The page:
ByJonathan J Moya, writer at
Movie loving owner of a fashion boutique.
Jonathan J Moya

In Luc Beson's The Family about a MAFIA Don and his family under witness protection in Normandy France, La Famille becomes a mob unto themselves. (The French used in this review was translated via Google Translate and is basic, but run it through the website if you get stuck on any phrase.)

The son (John D'Leo of Wanderlust) takes over the cigarette cartel in school and slowly works his way up the food chain of école intimidateurs. The daughter (Dianna Argon from Glee) can swing a mean racket in defending her virginity from die délinquants juvéniles trop amoureuses and can easily blackmail her professeur de mathématiques into lui faire l'amour pour la première fois. The mother (Michelle Pfieffer) is a caché cuisinier écrou de santé who can turn vengeresse bombardier at the slightest rude remark. The father (Robert DeNiro) is the father and you don't mess with the Don, cheat him, or disrespect unless vous voulez que vos jambes cassées dans les lieux tenb.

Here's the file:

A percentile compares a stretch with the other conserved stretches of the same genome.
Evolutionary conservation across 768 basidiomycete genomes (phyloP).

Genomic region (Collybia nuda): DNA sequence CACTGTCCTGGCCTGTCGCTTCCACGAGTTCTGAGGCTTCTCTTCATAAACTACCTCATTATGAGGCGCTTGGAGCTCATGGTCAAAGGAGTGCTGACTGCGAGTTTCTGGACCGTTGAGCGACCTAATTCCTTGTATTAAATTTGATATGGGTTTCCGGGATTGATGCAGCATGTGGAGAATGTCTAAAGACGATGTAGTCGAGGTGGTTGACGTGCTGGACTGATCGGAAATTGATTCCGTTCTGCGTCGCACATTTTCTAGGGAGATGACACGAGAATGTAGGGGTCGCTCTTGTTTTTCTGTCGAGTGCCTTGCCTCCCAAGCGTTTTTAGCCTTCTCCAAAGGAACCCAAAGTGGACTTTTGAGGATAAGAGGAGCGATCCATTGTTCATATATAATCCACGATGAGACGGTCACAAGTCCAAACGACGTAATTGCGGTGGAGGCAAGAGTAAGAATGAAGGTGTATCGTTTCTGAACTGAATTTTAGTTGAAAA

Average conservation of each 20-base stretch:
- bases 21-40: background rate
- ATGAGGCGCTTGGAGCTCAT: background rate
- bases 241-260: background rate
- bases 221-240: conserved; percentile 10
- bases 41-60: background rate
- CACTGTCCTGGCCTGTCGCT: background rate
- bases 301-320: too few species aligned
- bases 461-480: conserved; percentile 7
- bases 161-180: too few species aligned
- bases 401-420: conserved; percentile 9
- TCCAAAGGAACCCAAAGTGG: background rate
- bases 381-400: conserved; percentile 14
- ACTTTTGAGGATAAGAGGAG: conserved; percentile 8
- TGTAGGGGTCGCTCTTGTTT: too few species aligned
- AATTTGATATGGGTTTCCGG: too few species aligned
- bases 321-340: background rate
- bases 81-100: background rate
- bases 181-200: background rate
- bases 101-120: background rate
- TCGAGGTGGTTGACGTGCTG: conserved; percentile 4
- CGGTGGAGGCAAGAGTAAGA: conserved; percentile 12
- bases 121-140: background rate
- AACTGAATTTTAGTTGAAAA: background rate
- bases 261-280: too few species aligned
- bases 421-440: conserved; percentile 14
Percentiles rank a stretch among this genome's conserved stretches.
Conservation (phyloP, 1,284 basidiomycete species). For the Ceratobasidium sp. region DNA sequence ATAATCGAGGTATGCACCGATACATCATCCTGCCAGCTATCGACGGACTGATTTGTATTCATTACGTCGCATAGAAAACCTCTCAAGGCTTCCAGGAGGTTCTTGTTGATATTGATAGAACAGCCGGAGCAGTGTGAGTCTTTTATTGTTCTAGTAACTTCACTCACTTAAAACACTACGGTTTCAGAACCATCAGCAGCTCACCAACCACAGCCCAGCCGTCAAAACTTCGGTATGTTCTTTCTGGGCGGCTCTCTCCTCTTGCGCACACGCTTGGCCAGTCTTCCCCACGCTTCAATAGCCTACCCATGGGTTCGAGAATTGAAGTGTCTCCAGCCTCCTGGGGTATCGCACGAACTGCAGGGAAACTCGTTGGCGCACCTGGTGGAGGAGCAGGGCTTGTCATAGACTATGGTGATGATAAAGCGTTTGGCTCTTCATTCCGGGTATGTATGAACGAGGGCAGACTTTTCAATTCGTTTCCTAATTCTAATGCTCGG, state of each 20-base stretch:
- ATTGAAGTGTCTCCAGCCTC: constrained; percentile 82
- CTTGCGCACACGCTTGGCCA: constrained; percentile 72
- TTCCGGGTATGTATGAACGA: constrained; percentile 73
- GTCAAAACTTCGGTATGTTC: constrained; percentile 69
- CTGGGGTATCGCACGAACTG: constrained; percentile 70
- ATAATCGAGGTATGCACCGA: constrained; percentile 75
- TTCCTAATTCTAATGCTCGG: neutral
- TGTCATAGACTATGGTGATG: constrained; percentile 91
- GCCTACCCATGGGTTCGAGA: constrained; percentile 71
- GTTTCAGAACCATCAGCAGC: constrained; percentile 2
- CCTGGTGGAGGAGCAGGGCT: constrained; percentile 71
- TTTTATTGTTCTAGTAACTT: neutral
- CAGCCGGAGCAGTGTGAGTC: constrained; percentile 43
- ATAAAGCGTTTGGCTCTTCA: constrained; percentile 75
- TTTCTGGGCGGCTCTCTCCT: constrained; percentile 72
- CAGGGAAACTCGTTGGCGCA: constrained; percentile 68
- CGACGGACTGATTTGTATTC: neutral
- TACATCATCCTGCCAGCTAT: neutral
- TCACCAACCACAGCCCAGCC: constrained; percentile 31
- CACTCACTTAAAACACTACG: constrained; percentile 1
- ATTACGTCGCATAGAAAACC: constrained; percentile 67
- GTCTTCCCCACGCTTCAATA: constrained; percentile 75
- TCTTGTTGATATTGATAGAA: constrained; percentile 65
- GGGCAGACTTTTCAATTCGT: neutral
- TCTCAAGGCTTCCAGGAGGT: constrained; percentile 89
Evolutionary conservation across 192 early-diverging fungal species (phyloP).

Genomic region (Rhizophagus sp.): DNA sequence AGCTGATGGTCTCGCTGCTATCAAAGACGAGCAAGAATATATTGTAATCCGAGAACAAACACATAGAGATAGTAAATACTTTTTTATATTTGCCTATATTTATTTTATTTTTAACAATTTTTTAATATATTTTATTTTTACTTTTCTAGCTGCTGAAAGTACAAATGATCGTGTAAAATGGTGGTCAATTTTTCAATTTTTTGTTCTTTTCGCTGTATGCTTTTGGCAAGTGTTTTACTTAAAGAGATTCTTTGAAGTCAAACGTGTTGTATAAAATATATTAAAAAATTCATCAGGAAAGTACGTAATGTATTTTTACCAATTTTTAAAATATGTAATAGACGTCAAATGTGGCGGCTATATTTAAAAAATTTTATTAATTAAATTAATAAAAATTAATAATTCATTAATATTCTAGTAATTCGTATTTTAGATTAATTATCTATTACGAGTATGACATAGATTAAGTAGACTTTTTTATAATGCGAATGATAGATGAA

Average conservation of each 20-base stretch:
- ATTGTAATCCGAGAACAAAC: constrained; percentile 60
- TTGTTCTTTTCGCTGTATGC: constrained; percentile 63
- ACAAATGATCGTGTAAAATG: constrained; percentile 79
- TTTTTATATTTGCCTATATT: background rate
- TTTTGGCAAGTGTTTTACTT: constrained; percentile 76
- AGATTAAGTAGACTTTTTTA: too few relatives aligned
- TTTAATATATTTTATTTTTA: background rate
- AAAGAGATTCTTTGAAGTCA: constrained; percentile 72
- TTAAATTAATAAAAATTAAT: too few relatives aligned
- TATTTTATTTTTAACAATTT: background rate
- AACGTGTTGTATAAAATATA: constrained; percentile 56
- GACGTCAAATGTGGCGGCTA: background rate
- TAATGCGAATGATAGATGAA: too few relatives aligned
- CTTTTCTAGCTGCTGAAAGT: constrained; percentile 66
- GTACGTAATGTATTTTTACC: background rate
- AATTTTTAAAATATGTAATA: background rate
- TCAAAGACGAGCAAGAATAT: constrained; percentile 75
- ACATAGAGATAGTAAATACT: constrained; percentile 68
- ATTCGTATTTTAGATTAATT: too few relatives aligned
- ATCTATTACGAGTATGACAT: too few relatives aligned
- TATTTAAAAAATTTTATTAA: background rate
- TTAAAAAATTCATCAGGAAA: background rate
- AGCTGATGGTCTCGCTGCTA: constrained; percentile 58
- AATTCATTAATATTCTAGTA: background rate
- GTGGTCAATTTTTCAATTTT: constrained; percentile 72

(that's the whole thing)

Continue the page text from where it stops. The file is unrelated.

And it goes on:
Beson and DeNiro are friends that go way back, and like Steven Soderbergh and the Ocean 11 Series, The Family is an excuse to take an all expense paid vacation in the South of France at the studio's expense. If the results are any good, that's a plus.

De Niro can do mobster and comedy in his sleep. Beson can do style and action with out prep. Tommy Lee Jones is very good at doing his Tommy Lee Jones federal agent thing. Michelle Pfieffer has done mother, femme fatale and the required New York whatever accent for half her film career. And the young ones, D'Leo and Argon, get to do a good imitation of their onscreen parents.

So nothing is hard and everything is easy. The script is loose and the direction is even looser, everyone gets to do what they want and it all cuts together. Save the artsy stuff for the next film.

The Family gets a 'B' from me.

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